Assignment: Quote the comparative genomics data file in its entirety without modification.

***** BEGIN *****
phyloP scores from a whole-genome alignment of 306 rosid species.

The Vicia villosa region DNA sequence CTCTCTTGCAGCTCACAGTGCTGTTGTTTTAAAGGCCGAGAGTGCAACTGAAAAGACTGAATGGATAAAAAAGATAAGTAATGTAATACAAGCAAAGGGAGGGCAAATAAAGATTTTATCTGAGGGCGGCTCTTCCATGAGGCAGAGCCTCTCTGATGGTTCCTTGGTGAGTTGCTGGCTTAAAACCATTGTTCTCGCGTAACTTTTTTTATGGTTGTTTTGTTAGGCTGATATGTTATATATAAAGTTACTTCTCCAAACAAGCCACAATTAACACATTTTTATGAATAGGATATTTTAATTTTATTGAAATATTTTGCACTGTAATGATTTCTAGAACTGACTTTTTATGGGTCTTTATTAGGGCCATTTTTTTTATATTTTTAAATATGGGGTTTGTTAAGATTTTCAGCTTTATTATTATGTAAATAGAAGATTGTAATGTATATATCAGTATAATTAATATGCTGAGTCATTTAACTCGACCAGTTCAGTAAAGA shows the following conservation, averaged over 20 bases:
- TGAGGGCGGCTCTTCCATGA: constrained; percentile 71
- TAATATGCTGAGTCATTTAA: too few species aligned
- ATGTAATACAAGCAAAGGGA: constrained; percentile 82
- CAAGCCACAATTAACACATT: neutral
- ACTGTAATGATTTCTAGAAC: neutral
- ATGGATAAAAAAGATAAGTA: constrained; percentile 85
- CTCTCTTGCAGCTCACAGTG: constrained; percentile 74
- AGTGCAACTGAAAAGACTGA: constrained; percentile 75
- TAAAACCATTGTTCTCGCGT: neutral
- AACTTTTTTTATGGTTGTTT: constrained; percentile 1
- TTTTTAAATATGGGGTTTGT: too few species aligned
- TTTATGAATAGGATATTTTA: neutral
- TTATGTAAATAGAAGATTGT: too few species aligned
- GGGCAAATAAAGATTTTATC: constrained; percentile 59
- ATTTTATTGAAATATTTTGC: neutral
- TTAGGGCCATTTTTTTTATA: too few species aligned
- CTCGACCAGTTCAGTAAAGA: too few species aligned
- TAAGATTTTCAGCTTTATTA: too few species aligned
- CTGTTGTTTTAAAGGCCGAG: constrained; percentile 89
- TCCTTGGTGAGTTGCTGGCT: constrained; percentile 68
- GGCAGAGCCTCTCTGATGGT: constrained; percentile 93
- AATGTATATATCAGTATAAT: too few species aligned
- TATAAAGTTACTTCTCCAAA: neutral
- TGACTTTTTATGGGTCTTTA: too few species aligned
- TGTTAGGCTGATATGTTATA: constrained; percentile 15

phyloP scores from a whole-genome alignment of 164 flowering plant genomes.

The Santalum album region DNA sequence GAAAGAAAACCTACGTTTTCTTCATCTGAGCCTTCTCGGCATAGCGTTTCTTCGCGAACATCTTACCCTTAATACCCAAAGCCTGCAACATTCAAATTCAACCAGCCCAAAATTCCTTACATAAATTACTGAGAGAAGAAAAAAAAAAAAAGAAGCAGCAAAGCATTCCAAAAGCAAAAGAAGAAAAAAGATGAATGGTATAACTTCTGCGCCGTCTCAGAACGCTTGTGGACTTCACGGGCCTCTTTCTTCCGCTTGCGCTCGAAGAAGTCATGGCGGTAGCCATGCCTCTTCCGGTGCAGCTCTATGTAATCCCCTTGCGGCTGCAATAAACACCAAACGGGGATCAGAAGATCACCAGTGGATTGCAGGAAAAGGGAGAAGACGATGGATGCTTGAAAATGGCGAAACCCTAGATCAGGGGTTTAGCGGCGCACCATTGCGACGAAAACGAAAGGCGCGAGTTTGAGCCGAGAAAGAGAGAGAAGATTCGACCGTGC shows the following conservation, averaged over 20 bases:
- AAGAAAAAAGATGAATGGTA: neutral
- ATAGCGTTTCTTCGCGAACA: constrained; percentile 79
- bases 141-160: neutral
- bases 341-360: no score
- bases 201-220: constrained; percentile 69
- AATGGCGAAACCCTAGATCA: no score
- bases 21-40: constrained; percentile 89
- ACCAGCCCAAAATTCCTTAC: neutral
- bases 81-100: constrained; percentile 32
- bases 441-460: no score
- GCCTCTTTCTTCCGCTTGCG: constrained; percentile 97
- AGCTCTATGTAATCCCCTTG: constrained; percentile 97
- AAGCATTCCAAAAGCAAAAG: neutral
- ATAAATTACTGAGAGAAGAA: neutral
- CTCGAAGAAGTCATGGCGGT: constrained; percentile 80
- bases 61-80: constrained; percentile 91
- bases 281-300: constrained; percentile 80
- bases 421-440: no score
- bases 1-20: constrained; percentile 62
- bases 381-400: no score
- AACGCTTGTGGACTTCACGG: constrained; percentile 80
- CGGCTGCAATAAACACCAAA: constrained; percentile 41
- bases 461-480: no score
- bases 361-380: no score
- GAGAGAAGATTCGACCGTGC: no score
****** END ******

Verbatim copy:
phyloP scores from a whole-genome alignment of 306 rosid species.

The Vicia villosa region DNA sequence CTCTCTTGCAGCTCACAGTGCTGTTGTTTTAAAGGCCGAGAGTGCAACTGAAAAGACTGAATGGATAAAAAAGATAAGTAATGTAATACAAGCAAAGGGAGGGCAAATAAAGATTTTATCTGAGGGCGGCTCTTCCATGAGGCAGAGCCTCTCTGATGGTTCCTTGGTGAGTTGCTGGCTTAAAACCATTGTTCTCGCGTAACTTTTTTTATGGTTGTTTTGTTAGGCTGATATGTTATATATAAAGTTACTTCTCCAAACAAGCCACAATTAACACATTTTTATGAATAGGATATTTTAATTTTATTGAAATATTTTGCACTGTAATGATTTCTAGAACTGACTTTTTATGGGTCTTTATTAGGGCCATTTTTTTTATATTTTTAAATATGGGGTTTGTTAAGATTTTCAGCTTTATTATTATGTAAATAGAAGATTGTAATGTATATATCAGTATAATTAATATGCTGAGTCATTTAACTCGACCAGTTCAGTAAAGA shows the following conservation, averaged over 20 bases:
- TGAGGGCGGCTCTTCCATGA: constrained; percentile 71
- TAATATGCTGAGTCATTTAA: too few species aligned
- ATGTAATACAAGCAAAGGGA: constrained; percentile 82
- CAAGCCACAATTAACACATT: neutral
- ACTGTAATGATTTCTAGAAC: neutral
- ATGGATAAAAAAGATAAGTA: constrained; percentile 85
- CTCTCTTGCAGCTCACAGTG: constrained; percentile 74
- AGTGCAACTGAAAAGACTGA: constrained; percentile 75
- TAAAACCATTGTTCTCGCGT: neutral
- AACTTTTTTTATGGTTGTTT: constrained; percentile 1
- TTTTTAAATATGGGGTTTGT: too few species aligned
- TTTATGAATAGGATATTTTA: neutral
- TTATGTAAATAGAAGATTGT: too few species aligned
- GGGCAAATAAAGATTTTATC: constrained; percentile 59
- ATTTTATTGAAATATTTTGC: neutral
- TTAGGGCCATTTTTTTTATA: too few species aligned
- CTCGACCAGTTCAGTAAAGA: too few species aligned
- TAAGATTTTCAGCTTTATTA: too few species aligned
- CTGTTGTTTTAAAGGCCGAG: constrained; percentile 89
- TCCTTGGTGAGTTGCTGGCT: constrained; percentile 68
- GGCAGAGCCTCTCTGATGGT: constrained; percentile 93
- AATGTATATATCAGTATAAT: too few species aligned
- TATAAAGTTACTTCTCCAAA: neutral
- TGACTTTTTATGGGTCTTTA: too few species aligned
- TGTTAGGCTGATATGTTATA: constrained; percentile 15

phyloP scores from a whole-genome alignment of 164 flowering plant genomes.

The Santalum album region DNA sequence GAAAGAAAACCTACGTTTTCTTCATCTGAGCCTTCTCGGCATAGCGTTTCTTCGCGAACATCTTACCCTTAATACCCAAAGCCTGCAACATTCAAATTCAACCAGCCCAAAATTCCTTACATAAATTACTGAGAGAAGAAAAAAAAAAAAAGAAGCAGCAAAGCATTCCAAAAGCAAAAGAAGAAAAAAGATGAATGGTATAACTTCTGCGCCGTCTCAGAACGCTTGTGGACTTCACGGGCCTCTTTCTTCCGCTTGCGCTCGAAGAAGTCATGGCGGTAGCCATGCCTCTTCCGGTGCAGCTCTATGTAATCCCCTTGCGGCTGCAATAAACACCAAACGGGGATCAGAAGATCACCAGTGGATTGCAGGAAAAGGGAGAAGACGATGGATGCTTGAAAATGGCGAAACCCTAGATCAGGGGTTTAGCGGCGCACCATTGCGACGAAAACGAAAGGCGCGAGTTTGAGCCGAGAAAGAGAGAGAAGATTCGACCGTGC shows the following conservation, averaged over 20 bases:
- AAGAAAAAAGATGAATGGTA: neutral
- ATAGCGTTTCTTCGCGAACA: constrained; percentile 79
- bases 141-160: neutral
- bases 341-360: no score
- bases 201-220: constrained; percentile 69
- AATGGCGAAACCCTAGATCA: no score
- bases 21-40: constrained; percentile 89
- ACCAGCCCAAAATTCCTTAC: neutral
- bases 81-100: constrained; percentile 32
- bases 441-460: no score
- GCCTCTTTCTTCCGCTTGCG: constrained; percentile 97
- AGCTCTATGTAATCCCCTTG: constrained; percentile 97
- AAGCATTCCAAAAGCAAAAG: neutral
- ATAAATTACTGAGAGAAGAA: neutral
- CTCGAAGAAGTCATGGCGGT: constrained; percentile 80
- bases 61-80: constrained; percentile 91
- bases 281-300: constrained; percentile 80
- bases 421-440: no score
- bases 1-20: constrained; percentile 62
- bases 381-400: no score
- AACGCTTGTGGACTTCACGG: constrained; percentile 80
- CGGCTGCAATAAACACCAAA: constrained; percentile 41
- bases 461-480: no score
- bases 361-380: no score
- GAGAGAAGATTCGACCGTGC: no score